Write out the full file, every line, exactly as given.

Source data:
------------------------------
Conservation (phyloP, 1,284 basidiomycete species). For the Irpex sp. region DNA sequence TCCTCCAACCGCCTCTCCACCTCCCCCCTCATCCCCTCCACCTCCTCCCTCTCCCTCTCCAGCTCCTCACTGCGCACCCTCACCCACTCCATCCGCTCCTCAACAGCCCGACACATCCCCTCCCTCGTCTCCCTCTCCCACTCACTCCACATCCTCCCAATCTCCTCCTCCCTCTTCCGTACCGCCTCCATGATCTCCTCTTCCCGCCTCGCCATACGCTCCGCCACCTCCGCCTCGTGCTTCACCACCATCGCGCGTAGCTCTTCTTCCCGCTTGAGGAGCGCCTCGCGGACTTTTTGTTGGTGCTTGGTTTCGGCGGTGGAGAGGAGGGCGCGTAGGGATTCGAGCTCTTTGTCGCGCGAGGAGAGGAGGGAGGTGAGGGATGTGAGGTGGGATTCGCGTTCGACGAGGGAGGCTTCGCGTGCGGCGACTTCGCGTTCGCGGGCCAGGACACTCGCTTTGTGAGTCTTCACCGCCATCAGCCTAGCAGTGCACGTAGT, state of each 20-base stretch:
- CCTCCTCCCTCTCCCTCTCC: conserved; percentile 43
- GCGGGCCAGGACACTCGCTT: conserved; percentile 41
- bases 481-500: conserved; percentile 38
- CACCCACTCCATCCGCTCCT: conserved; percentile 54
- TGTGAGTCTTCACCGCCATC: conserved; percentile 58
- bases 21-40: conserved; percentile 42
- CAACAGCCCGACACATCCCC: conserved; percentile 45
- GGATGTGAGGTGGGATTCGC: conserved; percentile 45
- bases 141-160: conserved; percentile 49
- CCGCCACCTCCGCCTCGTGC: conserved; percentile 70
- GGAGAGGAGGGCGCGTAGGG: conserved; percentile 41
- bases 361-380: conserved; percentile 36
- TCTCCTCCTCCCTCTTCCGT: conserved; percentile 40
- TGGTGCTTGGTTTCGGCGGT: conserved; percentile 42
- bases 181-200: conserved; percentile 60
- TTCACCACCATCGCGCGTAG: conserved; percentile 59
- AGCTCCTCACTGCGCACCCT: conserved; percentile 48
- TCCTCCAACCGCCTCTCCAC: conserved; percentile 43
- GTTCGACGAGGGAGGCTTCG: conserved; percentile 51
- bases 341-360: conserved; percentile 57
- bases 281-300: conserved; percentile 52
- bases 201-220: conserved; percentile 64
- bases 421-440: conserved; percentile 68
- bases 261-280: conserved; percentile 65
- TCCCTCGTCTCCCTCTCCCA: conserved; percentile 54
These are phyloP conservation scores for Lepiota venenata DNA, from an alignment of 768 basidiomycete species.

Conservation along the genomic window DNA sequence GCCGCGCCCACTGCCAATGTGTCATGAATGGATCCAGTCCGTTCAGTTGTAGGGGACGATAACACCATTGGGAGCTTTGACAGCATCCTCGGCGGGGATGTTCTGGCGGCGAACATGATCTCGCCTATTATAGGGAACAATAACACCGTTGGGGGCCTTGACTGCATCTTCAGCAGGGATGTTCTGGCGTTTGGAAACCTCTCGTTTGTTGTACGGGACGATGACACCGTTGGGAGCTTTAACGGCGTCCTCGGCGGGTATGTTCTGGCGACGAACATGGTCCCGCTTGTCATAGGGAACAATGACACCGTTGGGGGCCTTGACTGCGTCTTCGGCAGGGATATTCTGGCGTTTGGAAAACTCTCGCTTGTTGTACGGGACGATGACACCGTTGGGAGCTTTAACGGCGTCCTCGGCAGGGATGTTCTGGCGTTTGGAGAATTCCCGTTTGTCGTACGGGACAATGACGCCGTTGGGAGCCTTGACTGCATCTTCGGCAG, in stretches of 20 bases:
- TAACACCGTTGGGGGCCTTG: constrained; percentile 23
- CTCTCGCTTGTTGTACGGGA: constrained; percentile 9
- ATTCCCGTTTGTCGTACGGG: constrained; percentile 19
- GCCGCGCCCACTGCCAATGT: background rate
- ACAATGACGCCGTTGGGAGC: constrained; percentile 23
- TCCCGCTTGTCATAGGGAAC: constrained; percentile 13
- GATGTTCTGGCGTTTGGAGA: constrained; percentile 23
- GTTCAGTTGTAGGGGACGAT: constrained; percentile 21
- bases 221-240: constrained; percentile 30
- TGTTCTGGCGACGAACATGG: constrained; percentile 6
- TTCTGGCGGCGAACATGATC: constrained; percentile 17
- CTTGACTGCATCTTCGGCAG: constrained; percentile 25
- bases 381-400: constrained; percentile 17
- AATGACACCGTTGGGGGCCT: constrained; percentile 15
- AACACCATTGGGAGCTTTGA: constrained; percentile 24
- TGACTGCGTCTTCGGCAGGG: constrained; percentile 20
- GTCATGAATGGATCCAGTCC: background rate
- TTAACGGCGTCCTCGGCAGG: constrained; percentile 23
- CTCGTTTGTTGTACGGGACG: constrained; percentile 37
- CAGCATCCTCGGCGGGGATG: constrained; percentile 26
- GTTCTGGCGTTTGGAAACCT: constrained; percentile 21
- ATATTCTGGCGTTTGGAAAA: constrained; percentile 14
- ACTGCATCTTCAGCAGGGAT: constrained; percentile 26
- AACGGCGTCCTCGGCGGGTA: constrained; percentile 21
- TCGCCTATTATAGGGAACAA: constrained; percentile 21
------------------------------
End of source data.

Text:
Conservation (phyloP, 1,284 basidiomycete species). For the Irpex sp. region DNA sequence TCCTCCAACCGCCTCTCCACCTCCCCCCTCATCCCCTCCACCTCCTCCCTCTCCCTCTCCAGCTCCTCACTGCGCACCCTCACCCACTCCATCCGCTCCTCAACAGCCCGACACATCCCCTCCCTCGTCTCCCTCTCCCACTCACTCCACATCCTCCCAATCTCCTCCTCCCTCTTCCGTACCGCCTCCATGATCTCCTCTTCCCGCCTCGCCATACGCTCCGCCACCTCCGCCTCGTGCTTCACCACCATCGCGCGTAGCTCTTCTTCCCGCTTGAGGAGCGCCTCGCGGACTTTTTGTTGGTGCTTGGTTTCGGCGGTGGAGAGGAGGGCGCGTAGGGATTCGAGCTCTTTGTCGCGCGAGGAGAGGAGGGAGGTGAGGGATGTGAGGTGGGATTCGCGTTCGACGAGGGAGGCTTCGCGTGCGGCGACTTCGCGTTCGCGGGCCAGGACACTCGCTTTGTGAGTCTTCACCGCCATCAGCCTAGCAGTGCACGTAGT, state of each 20-base stretch:
- CCTCCTCCCTCTCCCTCTCC: conserved; percentile 43
- GCGGGCCAGGACACTCGCTT: conserved; percentile 41
- bases 481-500: conserved; percentile 38
- CACCCACTCCATCCGCTCCT: conserved; percentile 54
- TGTGAGTCTTCACCGCCATC: conserved; percentile 58
- bases 21-40: conserved; percentile 42
- CAACAGCCCGACACATCCCC: conserved; percentile 45
- GGATGTGAGGTGGGATTCGC: conserved; percentile 45
- bases 141-160: conserved; percentile 49
- CCGCCACCTCCGCCTCGTGC: conserved; percentile 70
- GGAGAGGAGGGCGCGTAGGG: conserved; percentile 41
- bases 361-380: conserved; percentile 36
- TCTCCTCCTCCCTCTTCCGT: conserved; percentile 40
- TGGTGCTTGGTTTCGGCGGT: conserved; percentile 42
- bases 181-200: conserved; percentile 60
- TTCACCACCATCGCGCGTAG: conserved; percentile 59
- AGCTCCTCACTGCGCACCCT: conserved; percentile 48
- TCCTCCAACCGCCTCTCCAC: conserved; percentile 43
- GTTCGACGAGGGAGGCTTCG: conserved; percentile 51
- bases 341-360: conserved; percentile 57
- bases 281-300: conserved; percentile 52
- bases 201-220: conserved; percentile 64
- bases 421-440: conserved; percentile 68
- bases 261-280: conserved; percentile 65
- TCCCTCGTCTCCCTCTCCCA: conserved; percentile 54
These are phyloP conservation scores for Lepiota venenata DNA, from an alignment of 768 basidiomycete species.

Conservation along the genomic window DNA sequence GCCGCGCCCACTGCCAATGTGTCATGAATGGATCCAGTCCGTTCAGTTGTAGGGGACGATAACACCATTGGGAGCTTTGACAGCATCCTCGGCGGGGATGTTCTGGCGGCGAACATGATCTCGCCTATTATAGGGAACAATAACACCGTTGGGGGCCTTGACTGCATCTTCAGCAGGGATGTTCTGGCGTTTGGAAACCTCTCGTTTGTTGTACGGGACGATGACACCGTTGGGAGCTTTAACGGCGTCCTCGGCGGGTATGTTCTGGCGACGAACATGGTCCCGCTTGTCATAGGGAACAATGACACCGTTGGGGGCCTTGACTGCGTCTTCGGCAGGGATATTCTGGCGTTTGGAAAACTCTCGCTTGTTGTACGGGACGATGACACCGTTGGGAGCTTTAACGGCGTCCTCGGCAGGGATGTTCTGGCGTTTGGAGAATTCCCGTTTGTCGTACGGGACAATGACGCCGTTGGGAGCCTTGACTGCATCTTCGGCAG, in stretches of 20 bases:
- TAACACCGTTGGGGGCCTTG: constrained; percentile 23
- CTCTCGCTTGTTGTACGGGA: constrained; percentile 9
- ATTCCCGTTTGTCGTACGGG: constrained; percentile 19
- GCCGCGCCCACTGCCAATGT: background rate
- ACAATGACGCCGTTGGGAGC: constrained; percentile 23
- TCCCGCTTGTCATAGGGAAC: constrained; percentile 13
- GATGTTCTGGCGTTTGGAGA: constrained; percentile 23
- GTTCAGTTGTAGGGGACGAT: constrained; percentile 21
- bases 221-240: constrained; percentile 30
- TGTTCTGGCGACGAACATGG: constrained; percentile 6
- TTCTGGCGGCGAACATGATC: constrained; percentile 17
- CTTGACTGCATCTTCGGCAG: constrained; percentile 25
- bases 381-400: constrained; percentile 17
- AATGACACCGTTGGGGGCCT: constrained; percentile 15
- AACACCATTGGGAGCTTTGA: constrained; percentile 24
- TGACTGCGTCTTCGGCAGGG: constrained; percentile 20
- GTCATGAATGGATCCAGTCC: background rate
- TTAACGGCGTCCTCGGCAGG: constrained; percentile 23
- CTCGTTTGTTGTACGGGACG: constrained; percentile 37
- CAGCATCCTCGGCGGGGATG: constrained; percentile 26
- GTTCTGGCGTTTGGAAACCT: constrained; percentile 21
- ATATTCTGGCGTTTGGAAAA: constrained; percentile 14
- ACTGCATCTTCAGCAGGGAT: constrained; percentile 26
- AACGGCGTCCTCGGCGGGTA: constrained; percentile 21
- TCGCCTATTATAGGGAACAA: constrained; percentile 21